Christina Riley reviews
The Byre hosted Gilbert and Sullivan Society’s rendition of Princess Ida, a story of women’s anti-male sentiments overcome by love. Despite the sunny day, the opera, directed by Tabitha Benton-Evans, attracted a respectable crowd of both students and local residents alike in its matinee.
From curtain call, I was gripped with the sophisticated costuming and grand set design; coupled with the casts’ characterisation, the audience was transported into a fictitious world. The conviction of the chorus’ performance was exceptional, a consistent and entertaining addition to the show. The female cast stood out in particular, their vocals dominating and somewhat surpassing that of their male counterparts.
In solo performances many had issues with vocal projection, particularly when turning from the audience. This was somewhat a hinderance as in Patrick Rowan’s (King Gama) numbers the lyrics were laced with innuendo and jest, and therefore missing them was unfortunate. Minor inconsistencies such as this, along with some strained vocals, plagued a few of the performances. However, an otherwise sound performance from the cast and seamless instrumental from the orchestra was received well.
Rosie Beech (Princess Ida) gave a hauntingly beautiful rendition of ‘Minerva,’ her vocal range spectacular. In every performance, her voice commandeered the attention of the audience, validating her leading role and upstaging leading male, Peter Cushley (Prince Hilarion). Cushley’s performance was lacking against the flamboyance of his counterparts; his stage presence was questionable and seemed affected by nerves. However, when playing alongside others, Cushley’s performance was elevated to almost rival the comedy brought to the stage. Adorning the blue robes of the women, Cushley appeared to relax into his character, allowing himself to be funny and whimsical. Despite this, it was the secondary characters of Florian and Lady Blanch, played by Ben Connaughton and Alice Gold, who stole the show. Connaughton and Gold commanded the stage in every scene they featured in, their hilariously exaggerated expressions stealing the spotlight from the scripted characters.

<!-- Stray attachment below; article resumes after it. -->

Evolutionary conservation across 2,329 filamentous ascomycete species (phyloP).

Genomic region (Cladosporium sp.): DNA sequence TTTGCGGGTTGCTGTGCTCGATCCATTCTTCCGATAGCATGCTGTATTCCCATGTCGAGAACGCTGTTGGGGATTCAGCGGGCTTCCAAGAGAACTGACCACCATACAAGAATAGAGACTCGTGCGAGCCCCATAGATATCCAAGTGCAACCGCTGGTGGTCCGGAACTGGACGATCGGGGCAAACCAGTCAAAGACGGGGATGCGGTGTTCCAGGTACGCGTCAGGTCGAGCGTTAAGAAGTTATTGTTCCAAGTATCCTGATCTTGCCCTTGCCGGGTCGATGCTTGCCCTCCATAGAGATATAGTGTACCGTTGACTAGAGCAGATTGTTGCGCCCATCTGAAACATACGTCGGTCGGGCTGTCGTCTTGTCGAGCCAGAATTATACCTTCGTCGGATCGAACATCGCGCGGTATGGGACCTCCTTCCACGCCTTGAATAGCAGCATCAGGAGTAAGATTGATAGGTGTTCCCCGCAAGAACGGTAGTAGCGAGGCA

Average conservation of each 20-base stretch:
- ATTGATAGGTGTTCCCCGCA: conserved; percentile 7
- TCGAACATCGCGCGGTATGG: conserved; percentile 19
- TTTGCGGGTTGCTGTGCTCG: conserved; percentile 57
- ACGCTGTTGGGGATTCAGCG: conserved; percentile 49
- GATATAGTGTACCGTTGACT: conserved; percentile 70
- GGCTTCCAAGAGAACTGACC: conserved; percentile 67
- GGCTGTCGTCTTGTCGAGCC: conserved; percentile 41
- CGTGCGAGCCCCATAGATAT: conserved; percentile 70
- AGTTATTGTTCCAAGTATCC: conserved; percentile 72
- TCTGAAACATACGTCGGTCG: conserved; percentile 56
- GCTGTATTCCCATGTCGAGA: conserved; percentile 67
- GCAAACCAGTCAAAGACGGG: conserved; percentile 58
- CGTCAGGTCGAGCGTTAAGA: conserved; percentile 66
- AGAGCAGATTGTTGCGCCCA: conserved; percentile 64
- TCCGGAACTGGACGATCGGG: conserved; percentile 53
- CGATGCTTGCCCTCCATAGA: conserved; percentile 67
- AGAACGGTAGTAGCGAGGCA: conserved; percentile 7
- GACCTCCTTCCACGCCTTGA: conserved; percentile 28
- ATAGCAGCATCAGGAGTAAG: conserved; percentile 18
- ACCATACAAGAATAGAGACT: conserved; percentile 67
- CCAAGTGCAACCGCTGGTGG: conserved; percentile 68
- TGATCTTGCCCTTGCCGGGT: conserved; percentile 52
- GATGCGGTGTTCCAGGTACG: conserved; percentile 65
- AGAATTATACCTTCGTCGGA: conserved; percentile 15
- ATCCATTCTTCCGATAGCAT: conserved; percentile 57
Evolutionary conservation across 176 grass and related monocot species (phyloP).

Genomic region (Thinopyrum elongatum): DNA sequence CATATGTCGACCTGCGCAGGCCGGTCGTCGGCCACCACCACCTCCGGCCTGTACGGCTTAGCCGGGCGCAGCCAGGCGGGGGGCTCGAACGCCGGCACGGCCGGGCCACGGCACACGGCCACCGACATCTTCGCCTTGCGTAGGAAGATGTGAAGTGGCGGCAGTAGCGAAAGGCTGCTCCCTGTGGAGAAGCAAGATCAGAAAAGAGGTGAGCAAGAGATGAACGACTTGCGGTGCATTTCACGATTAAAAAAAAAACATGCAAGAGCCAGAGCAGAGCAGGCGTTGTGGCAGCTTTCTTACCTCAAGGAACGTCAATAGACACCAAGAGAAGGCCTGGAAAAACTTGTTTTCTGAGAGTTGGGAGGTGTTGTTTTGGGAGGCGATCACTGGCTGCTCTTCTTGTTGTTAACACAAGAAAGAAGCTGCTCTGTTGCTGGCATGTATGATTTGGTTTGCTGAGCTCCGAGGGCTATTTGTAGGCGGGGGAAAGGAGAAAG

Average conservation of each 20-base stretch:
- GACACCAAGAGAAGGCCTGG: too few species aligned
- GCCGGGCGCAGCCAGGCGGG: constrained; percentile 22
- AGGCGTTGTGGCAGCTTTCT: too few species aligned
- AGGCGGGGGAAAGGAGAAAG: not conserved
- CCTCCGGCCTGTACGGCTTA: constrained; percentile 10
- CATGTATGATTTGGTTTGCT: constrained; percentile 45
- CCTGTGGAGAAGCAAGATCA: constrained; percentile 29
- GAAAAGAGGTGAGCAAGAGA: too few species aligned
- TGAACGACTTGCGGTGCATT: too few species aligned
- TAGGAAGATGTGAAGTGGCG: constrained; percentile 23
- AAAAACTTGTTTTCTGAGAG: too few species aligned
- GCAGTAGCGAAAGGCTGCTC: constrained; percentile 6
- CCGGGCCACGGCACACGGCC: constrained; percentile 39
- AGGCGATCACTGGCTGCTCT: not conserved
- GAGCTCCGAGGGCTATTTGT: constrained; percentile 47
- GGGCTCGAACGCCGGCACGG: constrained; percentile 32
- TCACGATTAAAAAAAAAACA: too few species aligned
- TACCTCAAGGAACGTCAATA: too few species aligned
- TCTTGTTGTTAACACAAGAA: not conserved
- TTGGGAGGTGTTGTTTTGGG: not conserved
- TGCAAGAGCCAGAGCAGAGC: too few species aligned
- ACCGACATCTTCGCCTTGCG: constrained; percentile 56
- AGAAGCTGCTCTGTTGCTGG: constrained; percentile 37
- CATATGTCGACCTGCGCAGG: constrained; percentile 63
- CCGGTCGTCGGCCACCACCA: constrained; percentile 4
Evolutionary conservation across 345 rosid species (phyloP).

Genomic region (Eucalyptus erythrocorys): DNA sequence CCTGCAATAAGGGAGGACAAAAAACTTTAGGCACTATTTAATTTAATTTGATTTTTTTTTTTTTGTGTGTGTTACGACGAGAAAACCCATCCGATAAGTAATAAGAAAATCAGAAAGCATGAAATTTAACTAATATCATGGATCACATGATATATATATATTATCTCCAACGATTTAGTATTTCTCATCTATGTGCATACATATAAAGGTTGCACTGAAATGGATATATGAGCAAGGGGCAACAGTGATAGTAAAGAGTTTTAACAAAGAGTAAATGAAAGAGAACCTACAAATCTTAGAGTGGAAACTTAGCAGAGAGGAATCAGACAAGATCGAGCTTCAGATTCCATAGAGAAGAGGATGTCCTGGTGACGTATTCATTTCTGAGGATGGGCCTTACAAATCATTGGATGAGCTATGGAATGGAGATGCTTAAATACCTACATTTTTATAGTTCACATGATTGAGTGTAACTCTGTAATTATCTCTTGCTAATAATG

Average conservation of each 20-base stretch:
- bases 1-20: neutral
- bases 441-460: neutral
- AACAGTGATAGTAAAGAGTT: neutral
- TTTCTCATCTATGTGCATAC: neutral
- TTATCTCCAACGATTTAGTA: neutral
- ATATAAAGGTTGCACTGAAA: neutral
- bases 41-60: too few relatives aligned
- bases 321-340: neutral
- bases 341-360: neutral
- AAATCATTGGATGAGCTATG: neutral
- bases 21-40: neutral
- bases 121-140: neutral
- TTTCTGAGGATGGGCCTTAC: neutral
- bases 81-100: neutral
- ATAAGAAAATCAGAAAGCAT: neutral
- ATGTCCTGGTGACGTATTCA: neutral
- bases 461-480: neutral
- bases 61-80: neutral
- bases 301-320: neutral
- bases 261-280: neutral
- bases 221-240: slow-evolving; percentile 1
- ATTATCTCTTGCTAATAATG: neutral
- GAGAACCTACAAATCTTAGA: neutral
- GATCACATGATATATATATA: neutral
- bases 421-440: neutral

Similarly, ‘We are warriors three’ and ‘This helmet, I suppose,’ performed by Lorne Scott-Kerr, Kyle Rodrigues and Andrew Johnston, were both lively and comical performances, parodying the masculinity they claimed to have. An unfortunate mistiming by Scott-Kerr interrupted the flow of their first song, but he was able to recover quickly, giving an otherwise strong vocal. Again, body language was used in its full capacity to give a convincing performance and they were a crowd favourite.
The longer second act lost the initial excitement and pace of the first but was reclaimed again in the culminating scenes. Driven mostly by the leading roles, the second act demonstrated that in this instance, the storyline of the major characters paled in comparison to what others brought to the stage; thus, it was easier to become invested in the comedy rather than the substance of the opera.
That being said, the show overall was comical, spirited and well executed. Comprising talented singing with constant laughter, the opera provided an all-round entertaining afternoon, thoroughly enjoyed by its audience.
STARS: * * *